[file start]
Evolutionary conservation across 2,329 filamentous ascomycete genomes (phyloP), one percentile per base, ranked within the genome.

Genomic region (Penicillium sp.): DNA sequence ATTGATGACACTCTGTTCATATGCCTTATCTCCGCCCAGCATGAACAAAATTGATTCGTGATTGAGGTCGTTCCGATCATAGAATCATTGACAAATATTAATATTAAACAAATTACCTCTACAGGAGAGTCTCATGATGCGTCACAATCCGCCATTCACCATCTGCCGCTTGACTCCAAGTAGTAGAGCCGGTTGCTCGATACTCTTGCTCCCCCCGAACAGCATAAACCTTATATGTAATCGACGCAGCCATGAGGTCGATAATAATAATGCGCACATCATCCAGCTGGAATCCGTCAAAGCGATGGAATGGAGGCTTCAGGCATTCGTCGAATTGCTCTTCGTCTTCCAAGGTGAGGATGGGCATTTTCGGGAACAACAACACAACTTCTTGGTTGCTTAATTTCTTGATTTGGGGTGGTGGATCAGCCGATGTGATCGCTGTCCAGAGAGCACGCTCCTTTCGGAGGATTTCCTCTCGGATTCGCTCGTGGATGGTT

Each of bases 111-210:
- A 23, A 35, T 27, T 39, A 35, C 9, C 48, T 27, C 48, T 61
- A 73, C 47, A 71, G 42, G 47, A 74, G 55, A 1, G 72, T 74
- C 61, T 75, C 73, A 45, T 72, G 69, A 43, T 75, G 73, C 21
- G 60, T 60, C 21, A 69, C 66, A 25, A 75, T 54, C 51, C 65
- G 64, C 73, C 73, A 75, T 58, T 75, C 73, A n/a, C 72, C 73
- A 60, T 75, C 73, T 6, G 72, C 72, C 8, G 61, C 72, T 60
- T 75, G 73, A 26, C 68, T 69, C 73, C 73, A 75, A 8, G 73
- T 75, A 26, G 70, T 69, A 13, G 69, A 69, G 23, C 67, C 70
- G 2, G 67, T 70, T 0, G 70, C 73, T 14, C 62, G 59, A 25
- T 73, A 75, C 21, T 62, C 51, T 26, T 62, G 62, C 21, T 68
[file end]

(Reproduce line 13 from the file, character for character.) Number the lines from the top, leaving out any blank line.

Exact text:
- T 73, A 75, C 21, T 62, C 51, T 26, T 62, G 62, C 21, T 68